The reason why evil and suffering are such a major problem for faith is that Christians believe that God is both all powerful and, simultaneously, perfect love. The problem is often stated as a conundrum as follows: if God is all powerful, then God must be able to abolish suffering; if God is perfect love, then God must wish to abolish suffering. But suffering exists, therefore God cannot be both all powerful and all loving. This is the problem of theodicy.

Within the tradition, there are two responses to this. One response speaks primarily to the head; the other response speaks to the heart. The head response starts by recognizing that the purpose of creation is not to build an idyllic setting where all human needs are satisfied, but to provide an environment where we can be formed to discover the centrality of love in our lives. So we are born into families where the cycle of life and death is the pattern and we learn the precious nature of time spent with each other; we are born into communities where we have to learn to cope with adversity and challenges together; and we learn that each of us has the option of hating rather than loving and with hate comes pain and hurt. For God to have this universe that can create love, it needed to be like this one. And love is so high a value, this universe is worth realizing.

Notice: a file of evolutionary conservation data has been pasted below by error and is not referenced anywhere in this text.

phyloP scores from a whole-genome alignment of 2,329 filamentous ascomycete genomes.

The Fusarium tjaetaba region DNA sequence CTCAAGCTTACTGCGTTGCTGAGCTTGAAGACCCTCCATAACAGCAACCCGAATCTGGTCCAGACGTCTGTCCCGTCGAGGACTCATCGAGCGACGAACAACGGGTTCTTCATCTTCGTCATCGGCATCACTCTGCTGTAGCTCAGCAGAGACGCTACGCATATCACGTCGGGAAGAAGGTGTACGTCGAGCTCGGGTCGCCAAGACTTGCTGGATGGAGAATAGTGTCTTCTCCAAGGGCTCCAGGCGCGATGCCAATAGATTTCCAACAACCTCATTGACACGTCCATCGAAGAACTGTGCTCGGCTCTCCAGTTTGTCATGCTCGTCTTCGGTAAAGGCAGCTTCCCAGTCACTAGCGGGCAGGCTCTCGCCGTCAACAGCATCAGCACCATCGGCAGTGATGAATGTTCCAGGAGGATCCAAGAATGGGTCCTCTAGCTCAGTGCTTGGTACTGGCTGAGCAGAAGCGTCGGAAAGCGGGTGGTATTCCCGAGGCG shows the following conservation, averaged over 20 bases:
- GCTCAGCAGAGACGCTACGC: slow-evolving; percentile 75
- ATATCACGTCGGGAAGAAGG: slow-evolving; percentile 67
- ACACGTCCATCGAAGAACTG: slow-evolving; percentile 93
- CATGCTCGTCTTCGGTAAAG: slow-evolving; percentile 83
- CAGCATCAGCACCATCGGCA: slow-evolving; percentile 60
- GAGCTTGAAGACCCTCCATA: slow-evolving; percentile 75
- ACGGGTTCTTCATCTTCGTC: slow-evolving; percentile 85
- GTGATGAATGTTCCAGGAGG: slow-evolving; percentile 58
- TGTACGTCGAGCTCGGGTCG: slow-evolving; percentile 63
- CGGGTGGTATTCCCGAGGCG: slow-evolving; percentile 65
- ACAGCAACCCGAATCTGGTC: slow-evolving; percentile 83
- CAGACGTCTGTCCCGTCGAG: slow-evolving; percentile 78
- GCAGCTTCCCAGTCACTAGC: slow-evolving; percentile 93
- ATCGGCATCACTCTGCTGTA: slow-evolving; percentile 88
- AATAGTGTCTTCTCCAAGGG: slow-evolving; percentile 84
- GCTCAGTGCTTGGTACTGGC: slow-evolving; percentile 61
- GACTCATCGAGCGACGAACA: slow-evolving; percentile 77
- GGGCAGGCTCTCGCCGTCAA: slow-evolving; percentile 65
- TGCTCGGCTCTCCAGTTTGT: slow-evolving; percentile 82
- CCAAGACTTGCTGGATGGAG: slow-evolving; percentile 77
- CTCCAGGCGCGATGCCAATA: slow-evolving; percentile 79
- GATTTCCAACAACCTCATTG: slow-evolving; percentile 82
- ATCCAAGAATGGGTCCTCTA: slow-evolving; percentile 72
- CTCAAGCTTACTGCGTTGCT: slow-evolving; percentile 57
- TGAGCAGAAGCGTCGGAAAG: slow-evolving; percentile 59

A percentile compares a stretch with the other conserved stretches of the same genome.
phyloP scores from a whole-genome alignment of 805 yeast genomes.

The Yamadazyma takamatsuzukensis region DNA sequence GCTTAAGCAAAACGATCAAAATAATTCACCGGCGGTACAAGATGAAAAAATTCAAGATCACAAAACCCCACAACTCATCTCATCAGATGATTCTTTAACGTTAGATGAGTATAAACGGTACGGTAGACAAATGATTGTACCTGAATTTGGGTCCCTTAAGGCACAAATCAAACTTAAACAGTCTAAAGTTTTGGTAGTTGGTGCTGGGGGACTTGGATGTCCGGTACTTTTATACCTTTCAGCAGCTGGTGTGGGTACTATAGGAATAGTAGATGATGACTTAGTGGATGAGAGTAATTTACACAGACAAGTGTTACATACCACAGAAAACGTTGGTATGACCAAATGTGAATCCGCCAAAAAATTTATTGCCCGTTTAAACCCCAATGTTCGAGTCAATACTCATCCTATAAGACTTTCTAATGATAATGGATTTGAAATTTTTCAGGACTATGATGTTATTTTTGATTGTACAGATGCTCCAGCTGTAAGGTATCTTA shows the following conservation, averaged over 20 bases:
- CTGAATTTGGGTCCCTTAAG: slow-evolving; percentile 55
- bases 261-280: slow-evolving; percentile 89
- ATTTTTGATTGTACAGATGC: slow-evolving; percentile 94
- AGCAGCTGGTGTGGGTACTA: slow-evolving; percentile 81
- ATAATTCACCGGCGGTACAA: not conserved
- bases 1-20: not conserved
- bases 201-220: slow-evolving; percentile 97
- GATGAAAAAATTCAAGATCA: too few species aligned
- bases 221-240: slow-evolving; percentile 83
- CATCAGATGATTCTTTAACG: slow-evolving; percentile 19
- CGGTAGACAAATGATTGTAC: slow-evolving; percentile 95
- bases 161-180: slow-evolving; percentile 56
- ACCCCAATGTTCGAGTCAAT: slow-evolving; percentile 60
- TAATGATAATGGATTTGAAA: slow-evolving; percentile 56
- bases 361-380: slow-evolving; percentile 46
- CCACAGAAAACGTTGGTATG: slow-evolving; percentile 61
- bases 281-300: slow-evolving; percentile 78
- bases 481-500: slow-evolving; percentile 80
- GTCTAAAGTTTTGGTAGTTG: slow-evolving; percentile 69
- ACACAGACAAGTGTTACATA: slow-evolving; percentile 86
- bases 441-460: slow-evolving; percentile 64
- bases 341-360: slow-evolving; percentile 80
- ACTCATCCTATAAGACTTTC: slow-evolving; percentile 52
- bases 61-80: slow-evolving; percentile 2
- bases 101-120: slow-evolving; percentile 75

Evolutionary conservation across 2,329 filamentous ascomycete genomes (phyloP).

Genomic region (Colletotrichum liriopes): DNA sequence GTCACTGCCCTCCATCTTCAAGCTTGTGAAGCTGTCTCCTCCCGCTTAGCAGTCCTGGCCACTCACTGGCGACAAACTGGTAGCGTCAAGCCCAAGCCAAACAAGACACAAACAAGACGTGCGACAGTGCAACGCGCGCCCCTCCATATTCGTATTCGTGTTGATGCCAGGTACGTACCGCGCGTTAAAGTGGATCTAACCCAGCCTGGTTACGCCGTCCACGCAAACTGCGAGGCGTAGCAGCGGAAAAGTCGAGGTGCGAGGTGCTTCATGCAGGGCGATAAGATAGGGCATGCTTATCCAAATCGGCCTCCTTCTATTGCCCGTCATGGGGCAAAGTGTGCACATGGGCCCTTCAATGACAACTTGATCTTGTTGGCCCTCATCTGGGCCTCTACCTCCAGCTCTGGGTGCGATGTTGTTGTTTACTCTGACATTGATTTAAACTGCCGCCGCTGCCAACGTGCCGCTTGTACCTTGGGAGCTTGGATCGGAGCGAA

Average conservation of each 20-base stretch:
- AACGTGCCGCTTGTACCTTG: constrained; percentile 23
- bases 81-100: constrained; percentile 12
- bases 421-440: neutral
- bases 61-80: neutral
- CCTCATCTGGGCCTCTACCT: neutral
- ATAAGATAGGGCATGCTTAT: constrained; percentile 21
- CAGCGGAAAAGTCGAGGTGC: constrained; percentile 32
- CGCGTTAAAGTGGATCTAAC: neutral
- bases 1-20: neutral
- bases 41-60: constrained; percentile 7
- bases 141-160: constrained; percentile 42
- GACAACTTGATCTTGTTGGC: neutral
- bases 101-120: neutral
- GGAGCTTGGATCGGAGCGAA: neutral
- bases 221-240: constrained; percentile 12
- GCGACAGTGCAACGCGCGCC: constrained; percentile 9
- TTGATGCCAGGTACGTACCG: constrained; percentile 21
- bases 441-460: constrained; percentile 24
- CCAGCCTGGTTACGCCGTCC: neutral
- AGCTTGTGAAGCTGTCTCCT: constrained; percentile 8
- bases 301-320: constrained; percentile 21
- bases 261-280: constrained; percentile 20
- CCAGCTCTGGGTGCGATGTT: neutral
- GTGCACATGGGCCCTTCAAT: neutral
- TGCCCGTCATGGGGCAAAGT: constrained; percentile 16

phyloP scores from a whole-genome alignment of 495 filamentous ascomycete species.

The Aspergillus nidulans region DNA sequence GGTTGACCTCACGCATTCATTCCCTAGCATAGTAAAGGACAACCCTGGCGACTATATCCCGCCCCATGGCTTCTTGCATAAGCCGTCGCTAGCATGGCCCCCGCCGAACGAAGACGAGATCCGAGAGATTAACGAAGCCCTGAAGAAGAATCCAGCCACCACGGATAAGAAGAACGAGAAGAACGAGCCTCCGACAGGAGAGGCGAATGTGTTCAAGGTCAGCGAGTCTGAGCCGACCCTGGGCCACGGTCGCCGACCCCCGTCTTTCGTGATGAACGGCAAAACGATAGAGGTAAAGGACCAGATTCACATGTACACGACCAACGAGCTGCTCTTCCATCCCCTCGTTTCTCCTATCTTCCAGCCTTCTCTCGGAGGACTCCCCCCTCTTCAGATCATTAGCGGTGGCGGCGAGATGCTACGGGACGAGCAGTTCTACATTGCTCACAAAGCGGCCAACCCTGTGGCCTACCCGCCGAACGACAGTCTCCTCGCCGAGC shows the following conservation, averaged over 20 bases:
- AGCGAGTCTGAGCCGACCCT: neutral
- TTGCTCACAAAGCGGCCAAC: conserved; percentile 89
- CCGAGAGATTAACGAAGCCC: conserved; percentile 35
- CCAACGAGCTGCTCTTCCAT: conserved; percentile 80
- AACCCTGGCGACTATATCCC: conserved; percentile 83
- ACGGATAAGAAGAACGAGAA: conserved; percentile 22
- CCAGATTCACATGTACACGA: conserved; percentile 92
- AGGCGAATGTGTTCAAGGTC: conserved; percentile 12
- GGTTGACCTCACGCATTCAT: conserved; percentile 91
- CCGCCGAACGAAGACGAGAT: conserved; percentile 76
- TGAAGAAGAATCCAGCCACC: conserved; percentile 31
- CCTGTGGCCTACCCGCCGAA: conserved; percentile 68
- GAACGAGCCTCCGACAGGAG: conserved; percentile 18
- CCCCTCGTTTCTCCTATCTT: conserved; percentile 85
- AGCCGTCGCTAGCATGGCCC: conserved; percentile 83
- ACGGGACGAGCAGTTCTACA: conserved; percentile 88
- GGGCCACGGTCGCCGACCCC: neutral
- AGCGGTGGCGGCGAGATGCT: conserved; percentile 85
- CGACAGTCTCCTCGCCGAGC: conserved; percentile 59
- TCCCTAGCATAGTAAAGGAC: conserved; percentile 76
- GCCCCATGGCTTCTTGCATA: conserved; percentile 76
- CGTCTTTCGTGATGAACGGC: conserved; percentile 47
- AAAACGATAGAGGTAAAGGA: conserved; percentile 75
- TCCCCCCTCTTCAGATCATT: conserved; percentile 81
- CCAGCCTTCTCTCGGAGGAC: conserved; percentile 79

The problem with the head answer is that it feels so inadequate in the light of so many tragedies we read about and see on television. So perhaps the heart response is more helpful. The ultimate Christian response to the tragedy of evil and suffering is Good Friday. Christians believe that on the cross was the creator of the universe hanging and dying. The point is simple: whatever reason God had for allowing evil and suffering, Christians believe that God got involved and fully participated in the tragedy and demands of human existence. And Good Friday is not the end; it is followed by Easter Sunday. So we affirm that in the midst of the tragic, there is always hope. There is always resurrection. There is always a way through.


Can I believe in evolution and be an Episcopalian?